Government Sues Former McDonald’s Employees to Comply With Subpoenas About Surveilling Workers

Former members of McDonald's "Global Intelligence Team" must testify about “social media, security, intelligence-gathering, and/or other modalities to surveil employees who have been engaged in the Fight For $15 Campaign.”
Image: Spencer Platt/Getty Images
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The U.S. government agency responsible for enforcing labor laws sued two former McDonald’s employees in an effort to compel them to respond to a subpoena related to a case of alleged surveillance against the company’s workers involved with the labor activist campaign Fight for $15. 

On Friday, the National Labor Relations Board (NLRB) filed an application to compel two McDonald’s employees who used to work on the company’s team responsible for security and intelligence gathering to provide evidence to the agency. This team was known as Global Intelligence Team. The two ex-employees received subpoenas in March of this year requesting that they testify in an investigation into whether McDonald’s had used “social media, security, intelligence-gathering, and/or other modalities to surveil employees who have been engaged in the Fight For $15 Campaign,” a court document read. 


The lawsuit and the NLRB investigation stems from a Motherboard investigation published in February of 2021. The investigation, based on leaked internal documents and sources with knowledge of the surveillance operation, revealed that McDonald’s had for years labeled Fight for $15 activists a security threat, and spied on them to figure out which workers were involved in the movement, and who they were working with to organize protests, strikes, and attempt to form unions. 

"The idea was to figure out their strategy, counter it, and find out where the key players are, and who they know," a former McDonald's corporate employee told Motherboard last year. 

The two former employees sued are Carsten Frank and Kristen Stewart-Gibbs, who both used to be part of McDonald’s Global Intelligence Team. Frank’s subpoena was issued March 24, while Stewart-Gibbs’s subpoena was issued on March 10, 2022. Neither of them appeared in front of the NLRB’s regional department in Chicago, and their “failure and refusal to cooperate with the subpoena issued to her by providing sworn testimony has impeded and continues to impede the Region in its investigation of the matters before it, and has prevented the Region from carrying out its duties and functions,” according to the court document.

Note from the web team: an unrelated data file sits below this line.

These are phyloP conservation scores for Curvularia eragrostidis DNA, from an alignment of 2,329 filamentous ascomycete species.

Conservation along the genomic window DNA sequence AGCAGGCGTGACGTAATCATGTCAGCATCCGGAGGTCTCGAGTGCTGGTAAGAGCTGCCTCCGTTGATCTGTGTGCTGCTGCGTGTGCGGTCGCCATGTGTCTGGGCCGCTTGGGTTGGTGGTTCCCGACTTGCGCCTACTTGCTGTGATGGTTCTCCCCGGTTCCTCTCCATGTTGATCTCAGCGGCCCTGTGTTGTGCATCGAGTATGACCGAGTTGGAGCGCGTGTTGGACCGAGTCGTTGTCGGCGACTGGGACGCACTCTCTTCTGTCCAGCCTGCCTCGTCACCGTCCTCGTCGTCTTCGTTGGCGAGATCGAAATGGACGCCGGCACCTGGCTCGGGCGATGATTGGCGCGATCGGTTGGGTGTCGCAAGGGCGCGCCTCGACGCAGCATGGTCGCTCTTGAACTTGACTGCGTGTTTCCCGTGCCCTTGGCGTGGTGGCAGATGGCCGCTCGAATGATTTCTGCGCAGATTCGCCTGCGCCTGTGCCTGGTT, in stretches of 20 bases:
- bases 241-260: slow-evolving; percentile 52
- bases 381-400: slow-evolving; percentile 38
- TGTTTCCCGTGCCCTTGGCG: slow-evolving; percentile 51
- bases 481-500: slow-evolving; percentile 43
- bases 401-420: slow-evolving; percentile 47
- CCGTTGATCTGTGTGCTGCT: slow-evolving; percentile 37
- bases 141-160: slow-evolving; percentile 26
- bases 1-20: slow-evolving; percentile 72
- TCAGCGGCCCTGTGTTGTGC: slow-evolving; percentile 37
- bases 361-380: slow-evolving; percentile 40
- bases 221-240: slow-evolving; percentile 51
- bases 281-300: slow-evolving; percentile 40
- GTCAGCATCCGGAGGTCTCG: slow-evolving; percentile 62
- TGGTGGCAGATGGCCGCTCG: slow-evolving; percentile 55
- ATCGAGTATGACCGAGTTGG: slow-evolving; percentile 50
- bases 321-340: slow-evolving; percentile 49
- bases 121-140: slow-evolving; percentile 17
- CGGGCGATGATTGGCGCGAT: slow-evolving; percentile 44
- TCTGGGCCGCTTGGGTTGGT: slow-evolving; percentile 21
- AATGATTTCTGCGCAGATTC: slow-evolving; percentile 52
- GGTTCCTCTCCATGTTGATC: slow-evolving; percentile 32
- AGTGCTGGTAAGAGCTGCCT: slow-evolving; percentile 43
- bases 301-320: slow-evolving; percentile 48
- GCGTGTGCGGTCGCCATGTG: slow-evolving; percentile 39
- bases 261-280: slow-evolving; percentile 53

Frank and Stewart-Gibbs did not respond to a request for comment sent via LinkedIn.  

Do you, or did you used to, work at McDonald's? Do you know about the company's surveillance of workers? Or do you know anything else about companies spying on their workers? We'd love to hear from you. Using a non-work phone or computer, you can contact Lorenzo Franceschi-Bicchierai securely on Signal at +1 917 257 1382, Wickr/Telegram/Wire @lorenzofb, or email

On Monday, McDonald’s filed a motion asking two members of the NLRB to recuse themselves from the investigation, arguing that they were previously affiliated with the Service Employees International Union (SEIU) and the National Fast Food Workers Union (“NFFWU”). 

In the motion, the company argues that the “NFFWU erroneously alleges that the McDonald’s Entities engaged in unlawful surveillance of the activities of the ‘Service Employees International Union, [the] National Fast Food Workers Union, [the] Fight for 15, [and] affiliate organization[s] of the foregoing organizations.’”

The company also criticized the unfair labor practice charge filed against McDonald’s following Motherboard’s investigation. 


“The charge was based in its entirety on an unsubstantiated, anonymously sourced article and erroneously alleged that McDonald’s Corp.’s Global Intelligence Department engaged in unlawful surveillance of workers and union organizers participating in the Fight for $15 campaign, using tactics including extensive monitoring of social media activity,” the motion read. “The Global Intelligence Department’s activities consist solely of the lawful monitoring of publicly available, open source information.”

The company’s motion reveals that the NLRB has requested McDonald’s to release information related to the case, and filed a subpoena. 

McDonald’s did not respond to a request for comment. 

In an emailed statement, Otha Smith, a Milwaukee McDonald’s worker and leader in the Fight for $15 movement said: “What is McDonald’s trying to hide? Instead of heeding our demand for $15/hr and a voice on the job, first McDonald’s apparently launched an operation to spy on us and now they’re fighting in court to keep it secret. While McDonald’s spends millions on corporate lawyers, we’ll be in the streets demanding a living wage of at least $15/hr and fighting to fix the broken labor laws that have allowed the company to surveil us for nearly a decade without facing consequences.”

A spokesperson for the NLRB declined to comment.  

The NLRB requested the court to issue an order to Frank and Stewart-Gibbs to appear by Zoom within 14 days. 

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